This sermon series includes the following messages:
This article is adapted from the Fall issue of The Master's Seminary Journal. The full text of this article can be read by obtaining a copy of the journal .
2. McLaren and Interpretive Complexity
Second, McLaren sees such incredible degrees of complexity, with even the most straightforward biblical teachings, that he hopelessly obscures what the Bible makes simple. One example, of many possible, would be his vacillation with regard to homosexuality. Though the issue is clear cut in Scripture (Genesis 19; Leviticus 18:22; Romans 1:26-27; 1 Corinthians 6:9-11; cf. Galatians 5:19-21; Ephesians 5:3-5; 1 Timothy 1:9, 10; Jude 7), McLaren remains unsure. He writes,
Frankly, many of us don't know what we should think about homosexuality. We've heard all sides but no position has yet won our confidence so that we can say "it seems good to the Holy Spirit and us." That alienates us from both the liberals and conservatives who seem to know exactly what we should think. Even if we are convinced that all homosexual behavior is always sinful, we still want to treat gay and lesbian people with more dignity, gentleness, and respect than our colleagues do. If we think that there may actually be a legitimate context for some homosexual relationships, we know that the biblical arguments are nuanced and multilayered, and the pastoral ramifications are staggeringly complex. We aren't sure if or where lines are to be drawn, nor do we know how to enforce with fairness whatever lines are drawn. (Online Source )
In other words, McLaren sees so much complexity—in both the biblical prohibition and the contemporary practice regarding homosexual behavior—that he is unable to respond definitively to the question of homosexuality. While such a blatant disregard for the straightforward teaching of Scripture hardly needs a response, Doug Wilson's rebuttal seems particularly apropos.
If someone were to ask me whether the Bible teaches that Jesus went to Capernaum, I would say yes, it does. I would not be in agony over the question. It is not the most important question, but it is clear. If someone were to ask if the apostle Paul taught that homosexual behavior (both male and female forms) is the dead end result of idolatry, I would say yes again. No agony in the exegesis whatever. There is only agony if you are lusting after respect from the world, which they will not give to you unless you are busy making plenty of room for their lusts. And that is what the emergent movement is doing—this is really all about sex. And, conveniently enough, this has the added benefit of making room for evangelical lusts. Son of a gun. All that agony paid off. (Online source )
For McLaren, other areas of ambiguity (or even outright disregard for the straightforward reading of Scripture) include doctrines like eternal punishment, eternal life, biblical inerrancy, divine sovereignty, divine masculinity, any doctrinal "distinctive," and any teaching that would exclude other denominations or even other religions from being enthusiastically embraced (cf. A Generous Orthodoxy, 19, 74, 81, 100, 113-14, 159-60). As he himself says, "The last thing I want is to get into nauseating arguments about why this or that form of theology (dispensational, covenant, charismatic, whatever) or methodology (cell church, megachurch, liturgical church, seeker church, blah, blah, blah) is right . . ." (Ibid., 19).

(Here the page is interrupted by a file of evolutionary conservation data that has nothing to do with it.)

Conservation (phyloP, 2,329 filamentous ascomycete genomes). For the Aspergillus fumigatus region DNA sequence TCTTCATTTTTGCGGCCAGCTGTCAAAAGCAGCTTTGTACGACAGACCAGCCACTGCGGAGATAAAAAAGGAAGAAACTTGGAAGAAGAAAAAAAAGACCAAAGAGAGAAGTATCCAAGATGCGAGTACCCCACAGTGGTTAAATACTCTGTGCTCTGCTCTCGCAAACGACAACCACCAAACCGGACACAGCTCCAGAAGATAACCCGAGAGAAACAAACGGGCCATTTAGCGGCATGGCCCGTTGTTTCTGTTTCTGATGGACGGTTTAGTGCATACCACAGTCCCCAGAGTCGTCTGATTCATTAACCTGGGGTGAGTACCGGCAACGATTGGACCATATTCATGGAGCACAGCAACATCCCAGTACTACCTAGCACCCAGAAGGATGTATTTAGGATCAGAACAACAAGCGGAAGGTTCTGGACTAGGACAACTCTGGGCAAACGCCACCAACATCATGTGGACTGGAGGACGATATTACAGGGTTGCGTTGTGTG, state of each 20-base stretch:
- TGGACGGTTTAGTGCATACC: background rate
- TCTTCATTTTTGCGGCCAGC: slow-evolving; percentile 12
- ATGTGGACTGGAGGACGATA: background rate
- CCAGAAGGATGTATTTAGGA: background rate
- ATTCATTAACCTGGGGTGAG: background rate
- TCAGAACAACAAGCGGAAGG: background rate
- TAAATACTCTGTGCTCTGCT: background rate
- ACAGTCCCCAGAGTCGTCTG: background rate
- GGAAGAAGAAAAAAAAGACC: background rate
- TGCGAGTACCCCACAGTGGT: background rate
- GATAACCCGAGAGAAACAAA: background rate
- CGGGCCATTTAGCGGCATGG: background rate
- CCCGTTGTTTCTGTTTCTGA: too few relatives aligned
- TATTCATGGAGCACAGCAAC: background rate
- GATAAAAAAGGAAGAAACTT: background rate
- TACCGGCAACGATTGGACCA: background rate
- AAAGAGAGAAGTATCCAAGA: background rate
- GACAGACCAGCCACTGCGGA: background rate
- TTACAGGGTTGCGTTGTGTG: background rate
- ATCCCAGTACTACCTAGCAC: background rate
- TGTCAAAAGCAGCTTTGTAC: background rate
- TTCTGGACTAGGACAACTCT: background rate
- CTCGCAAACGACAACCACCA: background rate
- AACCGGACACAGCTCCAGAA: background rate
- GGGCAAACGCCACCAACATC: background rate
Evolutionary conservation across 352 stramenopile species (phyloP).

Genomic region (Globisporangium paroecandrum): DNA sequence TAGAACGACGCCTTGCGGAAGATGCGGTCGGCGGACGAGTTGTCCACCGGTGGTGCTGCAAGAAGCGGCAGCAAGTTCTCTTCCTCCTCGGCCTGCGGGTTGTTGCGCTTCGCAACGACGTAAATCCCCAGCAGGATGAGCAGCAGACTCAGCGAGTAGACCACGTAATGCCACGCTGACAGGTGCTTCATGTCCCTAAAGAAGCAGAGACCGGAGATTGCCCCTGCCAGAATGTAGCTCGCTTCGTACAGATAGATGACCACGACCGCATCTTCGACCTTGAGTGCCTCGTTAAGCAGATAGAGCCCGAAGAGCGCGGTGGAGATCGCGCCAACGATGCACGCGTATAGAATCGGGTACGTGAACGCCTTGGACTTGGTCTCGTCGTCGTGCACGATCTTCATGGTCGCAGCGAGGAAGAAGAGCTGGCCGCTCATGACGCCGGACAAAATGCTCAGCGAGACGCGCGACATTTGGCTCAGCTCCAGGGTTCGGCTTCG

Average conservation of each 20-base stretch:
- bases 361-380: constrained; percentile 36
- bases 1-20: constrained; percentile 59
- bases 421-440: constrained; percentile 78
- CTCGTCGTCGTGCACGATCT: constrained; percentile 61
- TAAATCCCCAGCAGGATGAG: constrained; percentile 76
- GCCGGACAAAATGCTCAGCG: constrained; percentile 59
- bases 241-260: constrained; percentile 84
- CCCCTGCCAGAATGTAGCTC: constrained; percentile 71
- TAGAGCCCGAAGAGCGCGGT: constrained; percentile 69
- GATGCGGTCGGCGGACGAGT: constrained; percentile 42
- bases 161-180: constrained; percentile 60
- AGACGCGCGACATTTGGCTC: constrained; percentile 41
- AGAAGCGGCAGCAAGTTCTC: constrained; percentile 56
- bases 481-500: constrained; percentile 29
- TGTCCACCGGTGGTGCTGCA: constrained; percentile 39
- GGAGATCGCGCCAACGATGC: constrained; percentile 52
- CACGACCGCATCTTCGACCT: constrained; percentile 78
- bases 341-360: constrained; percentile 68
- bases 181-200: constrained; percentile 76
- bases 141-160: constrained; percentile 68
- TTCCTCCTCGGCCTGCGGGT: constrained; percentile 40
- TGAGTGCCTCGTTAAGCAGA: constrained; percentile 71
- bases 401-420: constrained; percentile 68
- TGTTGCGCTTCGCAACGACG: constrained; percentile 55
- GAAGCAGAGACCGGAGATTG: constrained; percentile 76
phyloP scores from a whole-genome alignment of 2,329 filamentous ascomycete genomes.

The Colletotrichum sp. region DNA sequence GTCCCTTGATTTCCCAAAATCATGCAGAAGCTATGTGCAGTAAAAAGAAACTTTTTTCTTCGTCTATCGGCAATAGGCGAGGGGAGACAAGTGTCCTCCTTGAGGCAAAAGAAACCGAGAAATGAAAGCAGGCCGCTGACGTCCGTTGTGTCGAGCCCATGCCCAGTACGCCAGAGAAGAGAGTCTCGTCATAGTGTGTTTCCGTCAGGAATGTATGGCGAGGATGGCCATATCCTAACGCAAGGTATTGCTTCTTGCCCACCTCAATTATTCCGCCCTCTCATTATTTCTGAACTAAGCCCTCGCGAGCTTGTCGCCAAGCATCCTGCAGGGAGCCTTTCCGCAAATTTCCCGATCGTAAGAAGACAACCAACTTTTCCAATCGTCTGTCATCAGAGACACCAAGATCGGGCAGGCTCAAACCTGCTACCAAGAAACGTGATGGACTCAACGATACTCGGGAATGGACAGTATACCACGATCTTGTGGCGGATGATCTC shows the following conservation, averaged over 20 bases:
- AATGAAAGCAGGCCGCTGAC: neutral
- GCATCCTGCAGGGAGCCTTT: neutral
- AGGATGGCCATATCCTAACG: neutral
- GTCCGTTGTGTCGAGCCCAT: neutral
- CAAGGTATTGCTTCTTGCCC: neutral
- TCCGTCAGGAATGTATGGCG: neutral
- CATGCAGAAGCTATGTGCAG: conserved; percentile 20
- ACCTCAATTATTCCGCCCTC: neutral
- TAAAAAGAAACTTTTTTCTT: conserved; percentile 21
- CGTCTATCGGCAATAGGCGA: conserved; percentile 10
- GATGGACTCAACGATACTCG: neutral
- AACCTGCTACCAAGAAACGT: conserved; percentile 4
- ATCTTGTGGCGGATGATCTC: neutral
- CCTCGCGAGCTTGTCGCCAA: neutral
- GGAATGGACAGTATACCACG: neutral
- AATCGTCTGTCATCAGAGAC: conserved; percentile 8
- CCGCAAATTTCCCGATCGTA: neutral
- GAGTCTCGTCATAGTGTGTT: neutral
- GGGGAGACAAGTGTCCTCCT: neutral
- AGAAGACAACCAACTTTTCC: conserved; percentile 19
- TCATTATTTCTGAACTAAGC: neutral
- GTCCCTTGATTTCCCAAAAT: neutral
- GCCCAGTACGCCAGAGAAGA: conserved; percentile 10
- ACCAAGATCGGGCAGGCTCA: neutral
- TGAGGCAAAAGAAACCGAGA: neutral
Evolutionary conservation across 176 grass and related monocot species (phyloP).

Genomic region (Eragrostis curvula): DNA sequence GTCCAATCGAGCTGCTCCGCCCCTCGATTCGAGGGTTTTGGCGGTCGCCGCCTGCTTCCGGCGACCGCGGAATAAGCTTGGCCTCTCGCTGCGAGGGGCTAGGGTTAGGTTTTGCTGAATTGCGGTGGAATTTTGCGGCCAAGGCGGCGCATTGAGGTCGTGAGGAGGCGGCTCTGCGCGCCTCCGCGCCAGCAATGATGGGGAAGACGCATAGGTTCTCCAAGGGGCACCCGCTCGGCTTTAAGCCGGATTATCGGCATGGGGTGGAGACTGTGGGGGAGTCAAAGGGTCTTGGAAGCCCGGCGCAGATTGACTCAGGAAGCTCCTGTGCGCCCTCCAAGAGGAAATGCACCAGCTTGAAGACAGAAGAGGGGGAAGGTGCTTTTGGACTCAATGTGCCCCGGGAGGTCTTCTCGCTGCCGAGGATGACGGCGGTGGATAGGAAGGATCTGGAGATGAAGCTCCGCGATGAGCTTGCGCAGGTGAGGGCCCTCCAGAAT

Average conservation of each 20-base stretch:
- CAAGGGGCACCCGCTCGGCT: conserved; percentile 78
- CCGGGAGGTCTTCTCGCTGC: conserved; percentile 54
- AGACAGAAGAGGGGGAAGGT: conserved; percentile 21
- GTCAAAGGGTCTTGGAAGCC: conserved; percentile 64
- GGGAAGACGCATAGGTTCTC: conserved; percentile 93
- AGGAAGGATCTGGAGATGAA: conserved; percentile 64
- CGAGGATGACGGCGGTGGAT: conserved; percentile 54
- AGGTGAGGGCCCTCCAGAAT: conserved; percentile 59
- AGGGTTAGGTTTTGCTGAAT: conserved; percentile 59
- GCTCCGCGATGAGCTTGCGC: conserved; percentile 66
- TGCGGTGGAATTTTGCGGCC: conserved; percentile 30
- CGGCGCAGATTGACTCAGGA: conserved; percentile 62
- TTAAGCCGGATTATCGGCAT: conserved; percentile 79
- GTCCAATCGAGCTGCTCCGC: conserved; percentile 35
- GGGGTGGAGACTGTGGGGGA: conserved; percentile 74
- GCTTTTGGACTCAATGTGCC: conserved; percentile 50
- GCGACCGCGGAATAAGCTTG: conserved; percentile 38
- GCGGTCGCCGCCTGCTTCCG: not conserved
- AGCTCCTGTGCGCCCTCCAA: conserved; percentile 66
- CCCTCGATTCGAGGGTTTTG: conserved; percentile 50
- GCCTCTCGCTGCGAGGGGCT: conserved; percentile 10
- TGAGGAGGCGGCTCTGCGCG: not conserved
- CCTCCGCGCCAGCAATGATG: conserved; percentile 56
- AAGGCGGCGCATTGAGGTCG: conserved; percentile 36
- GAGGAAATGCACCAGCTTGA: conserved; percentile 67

Even truth itself is presented as a concept too complicated for most people to understand.
[One] other issue is absolute truth. . . . The levels of complexity are so deep that a lot of people have no idea what they're talking about. . . . Sometime the words absolute truth mean for people that they never have to give a second thought. I believe that to be a human being, although we can know truth, we are never in a position where we shouldn't stand open to the possibility of correction. When people use the word truth, they can mean a lot of different things. . . . But when you use a word like this, you're entering into a philosophical discussion that has been around since the time of the Greeks and is a very profound, difficult, sophisticated discussion. (Relevant Magazine interview, issue 21)
Ironically, in his most recent book, The Secret Message of Jesus, McLaren asserts that there are certain areas of doctrine on which he will speak clearly. He writes,
In one of my previous books, I said that clarity is sometimes overrated and that intrigue is correspondingly undervalued. But here I want to say—clearly—that it is tragic for anyone, especially anyone affiliated with the religion named after Jesus, not to be clear about what Jesus' message actually was. (The Secret Message of Jesus, 7).
Throughout the rest of The Secret Message of Jesus, McLaren proceeds to present Jesus' Kingdom message in a way that most closely aligns with the non-eschatological, social activism of twentieth century liberalism. But such an understanding hardly accounts for many of the clear New Testament statements as to the true essence of the gospel message (cf. 1 Corinthians 15:3-4; 2 Corinthians 5:17-21, for instance).
Moreover, by asserting that this "secret message" has just recently been discovered, McLaren is forced to deal with the question: "why hasn't this reading arisen sooner?" (Ibid., 211). While a refutation of McLaren's reasons (which are ultimately unconvincing) are outside the scope of this series, the following point remains: By overturning the historic understanding of Scripture with a new, secret message of Jesus, McLaren has again undermined the clarity of Scripture. Only a Bible that is impossibly ambiguous can fit in McLaren's neo-gnostic model.